I am pleased to update Parliament today on amendments the Government will shortly be bringing forward to the Elections Bill which will help to ensure we fully deliver on our commitment to protecting our democracy.
The changes brought forward by the Bill are vital to ensure our democracy remains secure, fair, modern and transparent and I am therefore pleased to also update Parliament today with further information on their implementation. It is our expectation that all the measures will be in place within the lifetime of this Parliament and implementation will be staged over a sensible and pragmatic timetable; it is imperative that this is done properly and with sufficient time for the elections sector and for voters to prepare for the new requirements.
Voter identification and the Voter Card
I am today publishing a policy statement, ‘Protecting the integrity of our elections: voter identification at polling stations and the new Voter Card,’ which sets out more detail on the Government's proposals for the voter identification policy.
The statement includes details of the rationale for the list of accepted photographic identifications in the Elections Bill and further information around our plans for the application process for Voter Cards.
A Voter Card will be available free of charge to ensure that all electors have access to an accepted form of identification. The Government is clear that the process for applying for this card must be accessible for all those who need it. There will therefore be a range of application routes, Voter Cards will be valid across all of Great Britain - not just in the issuing area - and the Government will shortly be tabling amendments to adjust some of the current drafting of the Bill to increase the accessibility and security of the Voter Card and ensure the Voter Card system works for all eligible voters.
Voters in Northern Ireland have been required to show identification when voting at polling stations since 1985, and the photographic voter identification system has been in place there for almost 20 years since it was brought in by the last Labour Government in 2003. Since its introduction, this requirement has successfully helped to tackle electoral fraud and has been operating with ease. In their 2021 Public Opinion tracker, the Electoral Commission recorded not a single Northern Ireland respondent reporting ‘I don’t have any identification / I would not be able to vote’.
It is our expectation that voter identification will be in place in Great Britain in time for polls taking place in spring 2023, with the Voter Card system in operation in good time ahead of this.
Absent Vote Applications
The Government will be introducing a further amendment to the Bill to require identity verification for absent vote applications, as is already the case for Northern Ireland. This will ensure that applications are legitimate, protecting the system from fraud.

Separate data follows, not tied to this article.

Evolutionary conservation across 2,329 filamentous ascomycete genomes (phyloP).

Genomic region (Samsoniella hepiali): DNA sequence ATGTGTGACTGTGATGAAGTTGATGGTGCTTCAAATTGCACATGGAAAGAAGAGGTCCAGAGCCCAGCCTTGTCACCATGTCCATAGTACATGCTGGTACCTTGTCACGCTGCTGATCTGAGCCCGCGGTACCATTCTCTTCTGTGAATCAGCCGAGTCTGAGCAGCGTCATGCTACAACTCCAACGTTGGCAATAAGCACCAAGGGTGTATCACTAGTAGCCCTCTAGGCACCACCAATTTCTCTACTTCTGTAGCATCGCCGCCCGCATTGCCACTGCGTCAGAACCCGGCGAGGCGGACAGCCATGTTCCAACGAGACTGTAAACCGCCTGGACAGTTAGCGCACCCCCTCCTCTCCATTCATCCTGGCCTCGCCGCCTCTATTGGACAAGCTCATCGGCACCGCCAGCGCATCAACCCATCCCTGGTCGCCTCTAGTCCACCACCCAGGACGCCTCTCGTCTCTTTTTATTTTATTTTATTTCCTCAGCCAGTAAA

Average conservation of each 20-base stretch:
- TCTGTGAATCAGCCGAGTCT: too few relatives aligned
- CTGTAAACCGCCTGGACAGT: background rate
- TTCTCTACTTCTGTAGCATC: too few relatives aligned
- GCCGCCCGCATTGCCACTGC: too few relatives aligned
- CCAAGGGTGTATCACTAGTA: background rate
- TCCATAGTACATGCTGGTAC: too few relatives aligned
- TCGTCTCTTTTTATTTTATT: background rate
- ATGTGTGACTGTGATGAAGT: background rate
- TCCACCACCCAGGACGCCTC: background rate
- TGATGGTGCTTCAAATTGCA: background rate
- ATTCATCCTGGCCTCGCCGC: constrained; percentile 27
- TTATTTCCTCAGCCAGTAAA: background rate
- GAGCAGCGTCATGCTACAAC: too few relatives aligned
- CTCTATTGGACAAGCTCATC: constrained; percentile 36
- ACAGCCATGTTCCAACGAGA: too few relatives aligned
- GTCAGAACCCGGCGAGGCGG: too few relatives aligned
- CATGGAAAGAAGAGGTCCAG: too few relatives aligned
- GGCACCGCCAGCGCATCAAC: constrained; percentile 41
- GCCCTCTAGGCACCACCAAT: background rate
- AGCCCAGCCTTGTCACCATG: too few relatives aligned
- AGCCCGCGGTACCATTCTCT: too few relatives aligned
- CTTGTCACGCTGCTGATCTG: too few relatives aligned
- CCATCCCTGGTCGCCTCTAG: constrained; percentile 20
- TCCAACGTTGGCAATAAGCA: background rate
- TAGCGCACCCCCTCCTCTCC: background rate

A further amendment will provide for an online absent vote application service, making this process more efficient for both citizens and electoral administrators and placing both integrity and elector participation at the heart of our democracy. The new online application service, as well as existing paper applications, will require electors to have their identity verified as part of the process, ensuring that the system is as streamlined as possible for users. As we legislate to update our electoral system we are therefore also ensuring public confidence that our elections will remain secure well into the future.
In order to ensure efficiency of electoral administrative processes, it is our ambition to align the new online application process with other changes to absent vote arrangements and the delivery of overseas electors’ voting rights. Rollout of the online service will be conditional on the identity verification processes being in place and the timing of rollout in Northern Ireland will be dependent upon meeting the particular safeguards required in Northern Ireland. This is in order to reduce any opportunity for individuals to exploit the processes and steal votes.
Technical amendments to the Elections Bill
The Bill will be amended to reflect that responsibility for elections has moved from the Cabinet Office to the new Department for Levelling Up, Housing and Communities. In addition, an amendment will be made to provisions in the Political Parties, Elections and Referendums Act 2000 regarding membership of the Speaker’s Committee on the Electoral Commission, to allow for the most relevant minister to be appointed by the Prime Minister to be able to deputise for the Secretary of State on the Committee as and when needed. These changes will not increase the Government’s allocated representation on the Committee.
Several amendments will also be made to the clauses in the Bill relating to the new digital imprints regime. These amendments include clarifying the enforcement responsibilities of the Electoral Commission and the police, and improving consistency between the clauses that relate to ‘paid material’ and those that relate to ‘other electronic material’ (or unpaid material). They will also clarify that the imprint rules will only apply to unpaid electronic material wholly or mainly related to referendums, when published during the referendum period. Further, these amendments will ensure that the regime covers all relevant elections, including all City of London elections. These amendments will help ensure transparency and empower voters to make informed decisions about the material they see online.
The associated document has been placed in the libraries of both Houses and amendments to the Elections Bill will be tabled in due course.
This statement has also been made in the House of Lords